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The Humble Gardener

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Preserving Summer's Sweetness

Posted by Amanda Christenson -

The end of the actual growing season this year, although much later than usual, still left tasks undone. But the tasks are such that they can mostly be done when we get around to them.


Case in point: we have dried beans to shell. Technically a task, I enjoy shelling them while sitting on the deck watching the geese come into the lake or seeing the two neighborhood herons vying for a tasty fish for dinner. This year we had an added bonus of shelling beans while watching the Cubs' post season games, which meant that normally idle hands were busy shelling rather than stuffing our faces with high calorie treats. The only problem was getting so excited during some comeback wins that the shelled beans went flying instead of being contained, but we Cub fans are prepared to make sacrifices.


Another post gardening season task concerned a watermelon that had been broken off its stem and, although small, had been brought into our kitchen before it rotted in the garden. I believe some large dogs were the culprits in the premature separation, but what happened, happened, and assigning blame was not going to net us a larger melon. I was all for throwing it on the compost pile, but Chip had grown it from a seed and had a paternalistic attitude that I didn't have the heart to thwart. I cut it open, sure it would be awful, but the inside flesh wasn't too bad, so I used a melon baller and we had it for dessert. As I was preparing to compost the rind, Chip came into the kitchen clutching a recipe for watermelon preserves and watermelon pickles. This involved several ingredients that we didn't have on hand. I hoped this would discourage him, but my intrepid husband was happy to wait until the next day when I could drive the 52 miles round trip to the nearest store. It seemed churlish on my part to refuse so I dutifully went off and returned with lemons, various spices, and a pessimism that I chose to keep to myself. We peeled and diced the rinds, made syrups, added spices, and sterilized jars. Chip likes using everything and wasting nothing, and while I agree with him, somehow making pickles out of rinds seems like the exertion of a lot of energy for little payoff.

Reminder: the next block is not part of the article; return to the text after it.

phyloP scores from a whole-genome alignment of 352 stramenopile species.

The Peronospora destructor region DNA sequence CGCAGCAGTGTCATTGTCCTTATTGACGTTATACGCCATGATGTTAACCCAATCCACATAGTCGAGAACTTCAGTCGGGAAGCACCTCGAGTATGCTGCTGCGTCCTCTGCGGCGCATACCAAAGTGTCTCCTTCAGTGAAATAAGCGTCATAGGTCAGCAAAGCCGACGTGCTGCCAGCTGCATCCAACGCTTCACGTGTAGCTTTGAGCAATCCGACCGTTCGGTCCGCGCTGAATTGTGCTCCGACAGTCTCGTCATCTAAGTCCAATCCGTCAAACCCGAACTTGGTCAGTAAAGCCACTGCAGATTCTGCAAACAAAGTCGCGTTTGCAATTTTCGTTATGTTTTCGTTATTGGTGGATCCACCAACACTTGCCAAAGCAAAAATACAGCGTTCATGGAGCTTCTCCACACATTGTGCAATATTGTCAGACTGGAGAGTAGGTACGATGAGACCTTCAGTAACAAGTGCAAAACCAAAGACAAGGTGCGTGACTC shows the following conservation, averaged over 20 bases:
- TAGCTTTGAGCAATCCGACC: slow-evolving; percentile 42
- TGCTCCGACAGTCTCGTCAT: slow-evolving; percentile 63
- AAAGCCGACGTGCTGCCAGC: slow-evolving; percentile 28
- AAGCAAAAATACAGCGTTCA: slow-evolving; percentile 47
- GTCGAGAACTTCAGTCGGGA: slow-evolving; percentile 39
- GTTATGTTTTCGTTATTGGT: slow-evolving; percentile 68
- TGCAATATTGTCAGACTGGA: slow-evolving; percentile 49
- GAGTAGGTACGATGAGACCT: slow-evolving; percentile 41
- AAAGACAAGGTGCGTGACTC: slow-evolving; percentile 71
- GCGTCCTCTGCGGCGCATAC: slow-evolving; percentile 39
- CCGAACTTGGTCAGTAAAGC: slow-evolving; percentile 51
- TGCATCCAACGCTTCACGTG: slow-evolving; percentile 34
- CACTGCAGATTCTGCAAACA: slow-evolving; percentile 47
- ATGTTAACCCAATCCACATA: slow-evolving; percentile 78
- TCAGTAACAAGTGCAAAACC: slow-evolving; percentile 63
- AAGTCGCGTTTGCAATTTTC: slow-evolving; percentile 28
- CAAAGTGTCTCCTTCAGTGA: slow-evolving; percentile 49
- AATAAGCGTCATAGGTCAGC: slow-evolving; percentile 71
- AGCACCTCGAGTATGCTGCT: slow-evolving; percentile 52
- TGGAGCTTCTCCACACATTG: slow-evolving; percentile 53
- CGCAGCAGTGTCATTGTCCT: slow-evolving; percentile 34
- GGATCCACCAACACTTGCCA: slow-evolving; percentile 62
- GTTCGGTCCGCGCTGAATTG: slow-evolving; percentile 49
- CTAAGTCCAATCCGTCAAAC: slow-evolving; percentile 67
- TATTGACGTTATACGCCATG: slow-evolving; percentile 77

The next day, after all the work, we ended up with two pints of watermelon rinds. Yes, pints. The watermelon flesh that had been in a syrup and lemon brine turned out to be inedible and we pitched it. I was grateful that we weren't trying to feed a family on the end product of our two-day canning session.


We defrosted gallons of juice from the black raspberries we had picked for several weeks in the summer. We always make jelly in early fall for two reasons: we have the time to make it and the added humidity in the house with the furnace keeps the house more comfortable.

I measured the juice, a rich purple, an obscene amount of sugar, and pectin into the jelly pot. The pints were sterilized and waiting. The difficult part of jelly making is the mixture has to be stirred constantly until it comes to a rolling boil (a boil that cannot be stirred down), and that boil has to be maintained without the whole mess boiling over the top. It is way easier to do on a gas stove. Our stove is electric.

I finally got to the part where the jars were filled, topped with a lid and a band, and plunked into a kettle filled with water. The jelly stays in boiling water for only five minutes to seal the lid. After the jars are removed, the fun part is listening to the "ping" as the lids are sealed. Despite the work, eating the jelly is-well, the greatest thing since sliced bread. Eating it on sliced bread is also pretty great.

The jelly is supposed to set. That means you can remove it from the jar with a knife or a spoon. Our first batch was perfect. The second batch would best be removed with a straw. Back into the jelly pot went the seven pints of unjelled stuff and we tried it again. As I was adding the pectin (the stuff that makes the juice gel), Chip shared that his mother always used apples as a source of pectin in jelly. "Really? Did it work?" I asked. "Her jelly turned out like this," he said, pointing to the liquid in the pot.


At the end of the week, we had 14 pints of black raspberry jelly, two pints of watermelon rind pickles, and a freshly baked loaf of Chip's bread. And snowy, cold days to eat it all.


Knox Master Gardener
Sandra DePalma-Odell


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